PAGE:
• Strategic Account Management Association (SAMA)

Commit to continuous learning

Continuous learning is crucial for staying ahead in the competitive account management field. Seek opportunities to develop your skills and knowledge by attending industry conferences, enrolling in online courses, and obtaining relevant certifications. Some suggested areas for continuous learning include:

  • Sales techniques and strategies
  • Customer relationship management (CRM) software
  • Negotiation and conflict resolution
  • Industry-specific knowledge and trends

Seek feedback and be open to change

Embrace change and be willing to adapt to new methods or strategies that can enhance your performance as an account manager. Solicit feedback from your clients, colleagues, and supervisors to identify areas for improvement and adjust your approach accordingly. This will demonstrate your commitment to growth and professional development.

Where the account manager jobs are

Top companies

  • Salesforce
  • Google
  • Microsoft
  • Procter & Gamble
  • Amazon

Top states

  • California
  • Texas
  • New York
  • Illinois
  • Florida

Top job sites

  • Zengig
  • LinkedIn
  • Indeed
  • Monster
  • SimplyHired


What qualifications are needed to become an account manager?

While requirements may vary by industry and employer, most account managers have a bachelor’s degree in business, marketing, communications, or a related field. Some positions may require industry-specific knowledge or a degree in a specialized area. Relevant work experience, particularly in sales or customer service, is also valuable for aspiring managers. 

Professional certifications, such as the Certified Strategic Account Manager (CSAM) or the Certified Professional Sales Person (CPSP) certifications, may be advantageous.

How can I improve my chances of success as an account manager?

To increase your chances of success, focus on developing your communication, negotiation, and relationship-building skills. Additionally, cultivate a strong work ethic, take initiative, and demonstrate your ability to exceed client expectations. 

Stay current with industry trends and best practices by attending workshops, conferences, and networking events. Continuous learning, through professional certifications or additional training, can also help you remain competitive in the job market.

What are the typical day-to-day tasks of an account manager?

Their daily tasks may include: 

  • Responding to client inquiries
  • Addressing issues
  • Providing updates on ongoing projects
  • Identifying opportunities for upselling or cross-selling
  • Preparing sales proposals
  • Negotiating contracts
  • Monitoring client satisfaction and identifying areas for improvement

They often collaborate with internal teams, such as sales, marketing, and product development, to ensure the delivery of high-quality products and services.

How do account managers collaborate with other departments?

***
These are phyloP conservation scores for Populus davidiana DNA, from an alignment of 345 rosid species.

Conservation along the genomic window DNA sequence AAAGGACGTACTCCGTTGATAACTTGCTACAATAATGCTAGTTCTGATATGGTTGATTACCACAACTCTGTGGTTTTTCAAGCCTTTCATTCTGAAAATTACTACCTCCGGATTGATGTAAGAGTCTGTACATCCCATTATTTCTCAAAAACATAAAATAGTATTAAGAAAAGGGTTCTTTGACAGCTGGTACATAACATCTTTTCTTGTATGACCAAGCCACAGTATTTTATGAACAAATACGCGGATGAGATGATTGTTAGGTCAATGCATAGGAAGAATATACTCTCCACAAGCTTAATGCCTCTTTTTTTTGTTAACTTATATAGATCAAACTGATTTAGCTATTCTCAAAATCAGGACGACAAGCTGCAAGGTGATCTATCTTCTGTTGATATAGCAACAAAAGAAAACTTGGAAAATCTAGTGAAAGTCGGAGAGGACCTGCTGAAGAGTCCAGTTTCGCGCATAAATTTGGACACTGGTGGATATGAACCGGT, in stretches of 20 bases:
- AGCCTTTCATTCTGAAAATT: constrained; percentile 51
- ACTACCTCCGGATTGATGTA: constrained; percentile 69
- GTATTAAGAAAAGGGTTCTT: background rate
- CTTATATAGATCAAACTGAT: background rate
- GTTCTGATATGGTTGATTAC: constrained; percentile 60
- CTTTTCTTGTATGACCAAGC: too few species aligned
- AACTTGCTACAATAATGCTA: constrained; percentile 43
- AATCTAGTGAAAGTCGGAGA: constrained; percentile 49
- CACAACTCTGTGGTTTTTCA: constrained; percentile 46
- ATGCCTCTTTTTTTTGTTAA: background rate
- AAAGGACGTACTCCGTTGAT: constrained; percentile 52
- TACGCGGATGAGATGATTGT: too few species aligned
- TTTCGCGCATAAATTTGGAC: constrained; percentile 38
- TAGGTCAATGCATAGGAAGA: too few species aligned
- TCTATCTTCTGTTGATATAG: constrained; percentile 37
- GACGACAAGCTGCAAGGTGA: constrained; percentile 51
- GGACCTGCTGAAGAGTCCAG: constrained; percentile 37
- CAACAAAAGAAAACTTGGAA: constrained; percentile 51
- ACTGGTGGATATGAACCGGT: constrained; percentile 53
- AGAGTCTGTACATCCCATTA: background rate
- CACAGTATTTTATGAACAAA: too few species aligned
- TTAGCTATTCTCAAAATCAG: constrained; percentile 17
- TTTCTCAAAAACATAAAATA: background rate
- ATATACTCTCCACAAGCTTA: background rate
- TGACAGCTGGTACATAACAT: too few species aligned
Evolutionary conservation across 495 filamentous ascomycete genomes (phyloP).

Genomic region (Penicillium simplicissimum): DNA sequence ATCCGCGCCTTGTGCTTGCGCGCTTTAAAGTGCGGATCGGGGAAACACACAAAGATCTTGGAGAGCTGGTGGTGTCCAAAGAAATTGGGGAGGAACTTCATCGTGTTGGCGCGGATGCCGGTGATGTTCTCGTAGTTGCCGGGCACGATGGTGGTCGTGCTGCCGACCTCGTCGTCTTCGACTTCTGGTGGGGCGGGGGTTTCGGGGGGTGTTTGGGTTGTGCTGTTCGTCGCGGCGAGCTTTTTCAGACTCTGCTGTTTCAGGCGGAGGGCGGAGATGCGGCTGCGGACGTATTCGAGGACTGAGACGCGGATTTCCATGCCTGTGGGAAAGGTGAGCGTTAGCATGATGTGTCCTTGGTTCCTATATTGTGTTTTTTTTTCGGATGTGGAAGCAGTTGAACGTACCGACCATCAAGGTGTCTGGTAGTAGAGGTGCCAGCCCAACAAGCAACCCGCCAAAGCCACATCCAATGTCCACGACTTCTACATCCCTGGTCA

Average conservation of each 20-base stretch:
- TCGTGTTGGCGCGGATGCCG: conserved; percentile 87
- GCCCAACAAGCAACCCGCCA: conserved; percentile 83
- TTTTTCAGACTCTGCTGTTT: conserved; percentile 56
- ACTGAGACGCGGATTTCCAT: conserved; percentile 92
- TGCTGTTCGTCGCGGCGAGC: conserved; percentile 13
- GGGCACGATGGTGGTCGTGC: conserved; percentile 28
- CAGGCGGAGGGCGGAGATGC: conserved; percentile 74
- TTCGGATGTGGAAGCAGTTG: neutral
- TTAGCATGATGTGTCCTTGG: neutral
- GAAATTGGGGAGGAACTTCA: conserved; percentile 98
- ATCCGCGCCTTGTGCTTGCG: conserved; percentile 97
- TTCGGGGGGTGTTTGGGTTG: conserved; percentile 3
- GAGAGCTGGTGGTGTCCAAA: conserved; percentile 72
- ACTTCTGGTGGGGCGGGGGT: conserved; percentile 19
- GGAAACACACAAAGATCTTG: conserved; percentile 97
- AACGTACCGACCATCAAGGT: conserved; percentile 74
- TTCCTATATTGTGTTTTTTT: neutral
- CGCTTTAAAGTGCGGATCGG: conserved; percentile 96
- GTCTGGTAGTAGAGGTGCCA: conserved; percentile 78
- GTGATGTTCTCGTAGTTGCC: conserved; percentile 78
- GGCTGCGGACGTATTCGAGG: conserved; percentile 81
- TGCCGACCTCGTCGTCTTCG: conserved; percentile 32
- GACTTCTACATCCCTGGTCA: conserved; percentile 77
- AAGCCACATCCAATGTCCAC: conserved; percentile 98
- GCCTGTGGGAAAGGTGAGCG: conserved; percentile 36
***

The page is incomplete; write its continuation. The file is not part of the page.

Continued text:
Account managers work closely with various internal departments to ensure the smooth delivery of products and services to clients. They often liaise with sales and marketing teams to develop client acquisition and retention strategies. 

Additionally, they collaborate with product development and project management teams to provide client feedback, ensuring products and services meet client needs. Strong cross-functional communication and teamwork skills are essential to be successful in this role.

What is the difference between an account manager and a sales representative?

While both account managers and sales representatives work in customer-facing roles, their responsibilities and objectives differ. Sales representatives primarily focus on generating new business, acquiring new clients, and selling products or services. 

In contrast, account managers are responsible for maintaining and nurturing existing client relationships, ensuring client satisfaction, and identifying opportunities for upselling or cross-selling within the client’s organization.

What are some common challenges faced by account managers?

Account managers may face challenges such as managing client expectations, navigating difficult conversations, and addressing customer complaints. Additionally, they may face pressure to meet sales targets and revenue goals, which may require strong negotiation and problem-solving skills. 

Balancing multiple accounts and prioritizing tasks can also be challenging, as they must ensure the satisfaction of all clients while meeting their individual needs.

How can account managers measure their success?

Account managers can measure their success using performance indicators such as client retention rates, revenue growth from existing accounts, and upselling or cross-selling success. Client feedback and satisfaction scores can also provide valuable insight into their performance.

Additionally, meeting or exceeding sales targets and contributing to the company’s overall success are indicators of a successful manager.

Is travel typically required for account managers?

Travel requirements can vary depending on the industry and the nature of the client relationships. Some account managers may need to travel frequently for in-person meetings, presentations, and networking events, while others may primarily conduct business remotely or over the phone. 

Regardless of the specific requirements, they should be prepared for some travel, as maintaining strong client relationships often involves face-to-face interactions.